Retrieverman posted this disturbing video of Cesar working with a "Malamute"(aka a wolf hybrid).
Videos like these highlight why I think Cesar is a detriment to dog training and our relationship with dogs.
I think the first question you should ask yourself is this: Can *I* safely recreate Cesar's techniques? In this case, you would be lucky if that dog didn't just bite you in the throat. Is this something you would be comfortable with your mother, father, daughter, son doing?
This is not a repeatable technique. If your technique cannot be safely replicated, it should not be marketed to such a wide audience.
And then the dog, that poor dog. First off, he does not get alpha rolled as per Cesar's normal modus operandi. No, this dog falls over from oxygen deprivation. You can see how he starts to wobble and with one tiny push from Cesar, he falls over. Listen to him breathe. Watch his chest as he gasps for air. Cesar nearly choked a dog to death. For what? Because the dog is dog-reactive and, well, he doesn't like Cesar.
The dog is lucky to be alive. He is lucky not to have suffered permanent tracheal damage.
If you ever doubted Cesar's lack of knowledge on real dog behavior, listen to what he says while the dog is prostrate on the ground, gasping for air. Heavy breathing is an indication of excitement and dominance. No. A dog who has just been choked by a leash will breathe heavy. Heavy breathing is an indication of stress and, you know, a desperate gasping of air. It has nothing to do with dominance.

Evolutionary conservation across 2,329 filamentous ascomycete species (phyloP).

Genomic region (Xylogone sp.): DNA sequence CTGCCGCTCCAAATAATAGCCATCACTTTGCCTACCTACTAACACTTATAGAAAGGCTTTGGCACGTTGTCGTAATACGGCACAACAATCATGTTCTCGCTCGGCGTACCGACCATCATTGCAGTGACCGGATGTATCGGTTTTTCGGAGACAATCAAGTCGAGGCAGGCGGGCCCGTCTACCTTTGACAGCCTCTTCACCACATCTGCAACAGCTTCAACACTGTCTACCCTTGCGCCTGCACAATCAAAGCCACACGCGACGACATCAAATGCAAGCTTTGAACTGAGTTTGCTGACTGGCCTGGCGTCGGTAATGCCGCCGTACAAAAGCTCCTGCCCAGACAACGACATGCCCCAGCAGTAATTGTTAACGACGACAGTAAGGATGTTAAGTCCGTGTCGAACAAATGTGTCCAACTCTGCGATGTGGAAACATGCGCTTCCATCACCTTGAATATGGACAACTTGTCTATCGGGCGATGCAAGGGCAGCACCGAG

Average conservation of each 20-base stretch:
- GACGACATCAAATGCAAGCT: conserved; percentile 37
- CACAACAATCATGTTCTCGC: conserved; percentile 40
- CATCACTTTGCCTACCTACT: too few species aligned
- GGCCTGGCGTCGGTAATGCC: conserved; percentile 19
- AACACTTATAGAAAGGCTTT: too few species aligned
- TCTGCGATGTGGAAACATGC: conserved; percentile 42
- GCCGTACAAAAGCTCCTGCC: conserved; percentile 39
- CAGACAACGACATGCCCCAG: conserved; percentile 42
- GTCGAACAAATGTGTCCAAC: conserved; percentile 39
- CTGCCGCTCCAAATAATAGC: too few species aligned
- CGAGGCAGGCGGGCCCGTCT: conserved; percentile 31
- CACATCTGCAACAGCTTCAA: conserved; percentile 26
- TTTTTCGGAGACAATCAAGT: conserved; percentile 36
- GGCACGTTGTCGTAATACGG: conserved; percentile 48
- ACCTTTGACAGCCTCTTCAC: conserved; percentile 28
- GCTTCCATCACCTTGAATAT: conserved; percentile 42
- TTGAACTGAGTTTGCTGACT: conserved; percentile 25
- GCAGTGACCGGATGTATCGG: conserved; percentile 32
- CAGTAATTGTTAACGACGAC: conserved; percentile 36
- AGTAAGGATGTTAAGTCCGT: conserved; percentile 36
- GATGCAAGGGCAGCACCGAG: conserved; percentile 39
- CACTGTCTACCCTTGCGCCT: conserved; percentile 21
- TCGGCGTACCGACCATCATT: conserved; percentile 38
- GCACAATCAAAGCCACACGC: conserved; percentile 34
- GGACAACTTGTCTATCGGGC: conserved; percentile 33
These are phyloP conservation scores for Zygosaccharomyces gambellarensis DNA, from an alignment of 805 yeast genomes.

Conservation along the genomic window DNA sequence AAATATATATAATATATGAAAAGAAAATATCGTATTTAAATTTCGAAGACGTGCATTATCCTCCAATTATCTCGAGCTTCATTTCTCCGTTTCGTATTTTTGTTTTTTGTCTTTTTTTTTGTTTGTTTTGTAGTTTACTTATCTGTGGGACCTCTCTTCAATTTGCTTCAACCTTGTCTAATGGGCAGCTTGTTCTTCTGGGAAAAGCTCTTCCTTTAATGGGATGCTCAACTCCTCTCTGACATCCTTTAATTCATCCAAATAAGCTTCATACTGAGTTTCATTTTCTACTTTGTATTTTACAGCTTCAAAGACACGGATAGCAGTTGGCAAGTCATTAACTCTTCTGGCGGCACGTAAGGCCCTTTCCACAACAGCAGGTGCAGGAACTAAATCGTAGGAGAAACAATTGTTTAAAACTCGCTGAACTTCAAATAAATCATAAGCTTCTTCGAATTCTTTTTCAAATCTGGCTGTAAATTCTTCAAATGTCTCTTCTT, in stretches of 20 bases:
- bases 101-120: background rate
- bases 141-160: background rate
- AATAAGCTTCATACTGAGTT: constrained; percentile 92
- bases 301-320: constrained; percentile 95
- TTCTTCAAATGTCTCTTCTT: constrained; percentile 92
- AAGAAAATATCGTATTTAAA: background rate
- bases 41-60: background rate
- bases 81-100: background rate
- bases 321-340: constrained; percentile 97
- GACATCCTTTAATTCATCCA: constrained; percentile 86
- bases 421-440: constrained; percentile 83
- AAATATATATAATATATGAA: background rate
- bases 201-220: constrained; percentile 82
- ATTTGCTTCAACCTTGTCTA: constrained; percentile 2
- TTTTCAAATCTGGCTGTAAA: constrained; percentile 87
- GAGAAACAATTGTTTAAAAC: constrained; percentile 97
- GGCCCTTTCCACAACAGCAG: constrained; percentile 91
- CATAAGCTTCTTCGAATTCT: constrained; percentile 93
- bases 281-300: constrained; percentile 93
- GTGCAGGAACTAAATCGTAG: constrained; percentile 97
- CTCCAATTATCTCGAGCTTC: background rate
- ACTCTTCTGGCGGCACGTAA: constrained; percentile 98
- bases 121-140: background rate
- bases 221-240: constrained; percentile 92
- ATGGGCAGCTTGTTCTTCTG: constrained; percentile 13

Cesar may have good suggestions (be calm, exercise dog more, etc), but publicly displaying methods that will get you bitten and that creates a dog who think he is going to die, well, I just cannot support that. Not ever.
Plus, there are just better ways to deal with a leash-aggressive or dog aggressive dog that don't involve dangling the offending dog five feet off the ground. I've seen it done, so I know it's within the realm of possibility.
This is not a unique occurrence, either. I've watched several seasons of his show. He ignored basic behavioral cues, calls them all "dominance-based" signals, and uses a lot of physical manhandling when other techniques could be employed.
All that aside, my biggest problem still remains that what he encourages with dogs is not something many people can safely get away with. If you already have a dog with a low bite threshold and bite inhibition, you have a problem dog and using techniques that mandate an aggressive response (as in this video but seen in other segments) are going to be troublesome for you. Maybe not for Cesar.